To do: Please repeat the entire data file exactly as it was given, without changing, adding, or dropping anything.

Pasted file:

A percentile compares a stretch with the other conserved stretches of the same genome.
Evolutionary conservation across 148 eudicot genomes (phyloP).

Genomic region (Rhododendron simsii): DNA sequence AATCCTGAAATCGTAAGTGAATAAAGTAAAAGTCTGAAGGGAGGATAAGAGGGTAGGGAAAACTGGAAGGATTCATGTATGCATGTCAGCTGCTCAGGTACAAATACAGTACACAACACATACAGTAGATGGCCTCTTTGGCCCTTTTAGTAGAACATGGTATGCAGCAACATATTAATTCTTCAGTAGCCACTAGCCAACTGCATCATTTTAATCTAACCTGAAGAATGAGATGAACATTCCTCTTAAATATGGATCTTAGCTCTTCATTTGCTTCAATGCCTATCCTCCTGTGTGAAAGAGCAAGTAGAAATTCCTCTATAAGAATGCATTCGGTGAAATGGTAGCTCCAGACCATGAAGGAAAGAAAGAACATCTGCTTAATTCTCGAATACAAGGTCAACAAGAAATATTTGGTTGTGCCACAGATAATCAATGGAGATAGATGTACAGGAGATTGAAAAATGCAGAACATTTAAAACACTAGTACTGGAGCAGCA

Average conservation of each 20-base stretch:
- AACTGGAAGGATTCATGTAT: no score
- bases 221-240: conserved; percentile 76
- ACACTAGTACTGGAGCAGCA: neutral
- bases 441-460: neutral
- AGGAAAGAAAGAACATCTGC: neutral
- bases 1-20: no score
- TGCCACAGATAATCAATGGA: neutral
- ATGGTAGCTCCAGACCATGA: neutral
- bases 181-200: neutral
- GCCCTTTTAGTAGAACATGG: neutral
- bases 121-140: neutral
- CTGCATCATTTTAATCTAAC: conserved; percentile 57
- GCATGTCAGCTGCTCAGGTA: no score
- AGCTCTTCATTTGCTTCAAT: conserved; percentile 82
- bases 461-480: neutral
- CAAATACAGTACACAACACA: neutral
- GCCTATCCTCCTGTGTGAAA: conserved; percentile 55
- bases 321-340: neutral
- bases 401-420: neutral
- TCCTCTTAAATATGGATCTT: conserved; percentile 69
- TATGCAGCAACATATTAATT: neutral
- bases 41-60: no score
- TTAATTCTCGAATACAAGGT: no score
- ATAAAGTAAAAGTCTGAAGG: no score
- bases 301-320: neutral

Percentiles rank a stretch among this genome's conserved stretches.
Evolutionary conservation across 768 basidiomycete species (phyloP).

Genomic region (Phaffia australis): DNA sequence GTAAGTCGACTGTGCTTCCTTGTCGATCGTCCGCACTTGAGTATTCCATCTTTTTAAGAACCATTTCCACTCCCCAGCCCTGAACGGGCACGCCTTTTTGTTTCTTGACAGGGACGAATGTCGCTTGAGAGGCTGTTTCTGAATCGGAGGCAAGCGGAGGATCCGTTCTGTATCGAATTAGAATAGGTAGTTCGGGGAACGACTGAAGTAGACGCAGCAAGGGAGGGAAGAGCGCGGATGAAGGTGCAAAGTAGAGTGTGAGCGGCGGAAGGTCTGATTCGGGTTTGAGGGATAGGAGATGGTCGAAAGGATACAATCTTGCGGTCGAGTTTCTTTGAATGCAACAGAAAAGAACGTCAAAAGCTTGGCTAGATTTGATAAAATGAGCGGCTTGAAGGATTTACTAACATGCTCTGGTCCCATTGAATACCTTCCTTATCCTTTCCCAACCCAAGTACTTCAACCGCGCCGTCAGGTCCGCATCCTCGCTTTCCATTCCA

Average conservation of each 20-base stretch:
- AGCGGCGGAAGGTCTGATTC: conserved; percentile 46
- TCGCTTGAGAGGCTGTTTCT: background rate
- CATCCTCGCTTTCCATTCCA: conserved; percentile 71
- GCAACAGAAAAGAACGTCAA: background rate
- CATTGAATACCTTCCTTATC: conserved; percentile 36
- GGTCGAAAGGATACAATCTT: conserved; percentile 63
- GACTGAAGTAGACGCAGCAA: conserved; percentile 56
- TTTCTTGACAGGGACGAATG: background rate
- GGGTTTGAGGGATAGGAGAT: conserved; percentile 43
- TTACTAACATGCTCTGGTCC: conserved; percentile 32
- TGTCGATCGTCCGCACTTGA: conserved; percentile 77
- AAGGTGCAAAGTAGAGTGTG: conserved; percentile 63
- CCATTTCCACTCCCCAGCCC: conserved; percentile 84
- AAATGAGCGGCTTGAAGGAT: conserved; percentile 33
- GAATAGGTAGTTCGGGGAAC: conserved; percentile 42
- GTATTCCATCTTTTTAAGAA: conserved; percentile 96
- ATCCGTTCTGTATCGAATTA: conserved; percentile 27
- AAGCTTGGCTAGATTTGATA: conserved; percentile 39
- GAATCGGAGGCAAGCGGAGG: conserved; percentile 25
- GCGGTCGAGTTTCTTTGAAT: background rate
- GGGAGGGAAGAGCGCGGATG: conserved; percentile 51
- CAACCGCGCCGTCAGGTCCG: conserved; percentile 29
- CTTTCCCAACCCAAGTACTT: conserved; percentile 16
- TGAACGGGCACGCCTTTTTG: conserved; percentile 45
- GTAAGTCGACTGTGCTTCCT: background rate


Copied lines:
A percentile compares a stretch with the other conserved stretches of the same genome.
Evolutionary conservation across 148 eudicot genomes (phyloP).

Genomic region (Rhododendron simsii): DNA sequence AATCCTGAAATCGTAAGTGAATAAAGTAAAAGTCTGAAGGGAGGATAAGAGGGTAGGGAAAACTGGAAGGATTCATGTATGCATGTCAGCTGCTCAGGTACAAATACAGTACACAACACATACAGTAGATGGCCTCTTTGGCCCTTTTAGTAGAACATGGTATGCAGCAACATATTAATTCTTCAGTAGCCACTAGCCAACTGCATCATTTTAATCTAACCTGAAGAATGAGATGAACATTCCTCTTAAATATGGATCTTAGCTCTTCATTTGCTTCAATGCCTATCCTCCTGTGTGAAAGAGCAAGTAGAAATTCCTCTATAAGAATGCATTCGGTGAAATGGTAGCTCCAGACCATGAAGGAAAGAAAGAACATCTGCTTAATTCTCGAATACAAGGTCAACAAGAAATATTTGGTTGTGCCACAGATAATCAATGGAGATAGATGTACAGGAGATTGAAAAATGCAGAACATTTAAAACACTAGTACTGGAGCAGCA

Average conservation of each 20-base stretch:
- AACTGGAAGGATTCATGTAT: no score
- bases 221-240: conserved; percentile 76
- ACACTAGTACTGGAGCAGCA: neutral
- bases 441-460: neutral
- AGGAAAGAAAGAACATCTGC: neutral
- bases 1-20: no score
- TGCCACAGATAATCAATGGA: neutral
- ATGGTAGCTCCAGACCATGA: neutral
- bases 181-200: neutral
- GCCCTTTTAGTAGAACATGG: neutral
- bases 121-140: neutral
- CTGCATCATTTTAATCTAAC: conserved; percentile 57
- GCATGTCAGCTGCTCAGGTA: no score
- AGCTCTTCATTTGCTTCAAT: conserved; percentile 82
- bases 461-480: neutral
- CAAATACAGTACACAACACA: neutral
- GCCTATCCTCCTGTGTGAAA: conserved; percentile 55
- bases 321-340: neutral
- bases 401-420: neutral
- TCCTCTTAAATATGGATCTT: conserved; percentile 69
- TATGCAGCAACATATTAATT: neutral
- bases 41-60: no score
- TTAATTCTCGAATACAAGGT: no score
- ATAAAGTAAAAGTCTGAAGG: no score
- bases 301-320: neutral

Percentiles rank a stretch among this genome's conserved stretches.
Evolutionary conservation across 768 basidiomycete species (phyloP).

Genomic region (Phaffia australis): DNA sequence GTAAGTCGACTGTGCTTCCTTGTCGATCGTCCGCACTTGAGTATTCCATCTTTTTAAGAACCATTTCCACTCCCCAGCCCTGAACGGGCACGCCTTTTTGTTTCTTGACAGGGACGAATGTCGCTTGAGAGGCTGTTTCTGAATCGGAGGCAAGCGGAGGATCCGTTCTGTATCGAATTAGAATAGGTAGTTCGGGGAACGACTGAAGTAGACGCAGCAAGGGAGGGAAGAGCGCGGATGAAGGTGCAAAGTAGAGTGTGAGCGGCGGAAGGTCTGATTCGGGTTTGAGGGATAGGAGATGGTCGAAAGGATACAATCTTGCGGTCGAGTTTCTTTGAATGCAACAGAAAAGAACGTCAAAAGCTTGGCTAGATTTGATAAAATGAGCGGCTTGAAGGATTTACTAACATGCTCTGGTCCCATTGAATACCTTCCTTATCCTTTCCCAACCCAAGTACTTCAACCGCGCCGTCAGGTCCGCATCCTCGCTTTCCATTCCA

Average conservation of each 20-base stretch:
- AGCGGCGGAAGGTCTGATTC: conserved; percentile 46
- TCGCTTGAGAGGCTGTTTCT: background rate
- CATCCTCGCTTTCCATTCCA: conserved; percentile 71
- GCAACAGAAAAGAACGTCAA: background rate
- CATTGAATACCTTCCTTATC: conserved; percentile 36
- GGTCGAAAGGATACAATCTT: conserved; percentile 63
- GACTGAAGTAGACGCAGCAA: conserved; percentile 56
- TTTCTTGACAGGGACGAATG: background rate
- GGGTTTGAGGGATAGGAGAT: conserved; percentile 43
- TTACTAACATGCTCTGGTCC: conserved; percentile 32
- TGTCGATCGTCCGCACTTGA: conserved; percentile 77
- AAGGTGCAAAGTAGAGTGTG: conserved; percentile 63
- CCATTTCCACTCCCCAGCCC: conserved; percentile 84
- AAATGAGCGGCTTGAAGGAT: conserved; percentile 33
- GAATAGGTAGTTCGGGGAAC: conserved; percentile 42
- GTATTCCATCTTTTTAAGAA: conserved; percentile 96
- ATCCGTTCTGTATCGAATTA: conserved; percentile 27
- AAGCTTGGCTAGATTTGATA: conserved; percentile 39
- GAATCGGAGGCAAGCGGAGG: conserved; percentile 25
- GCGGTCGAGTTTCTTTGAAT: background rate
- GGGAGGGAAGAGCGCGGATG: conserved; percentile 51
- CAACCGCGCCGTCAGGTCCG: conserved; percentile 29
- CTTTCCCAACCCAAGTACTT: conserved; percentile 16
- TGAACGGGCACGCCTTTTTG: conserved; percentile 45
- GTAAGTCGACTGTGCTTCCT: background rate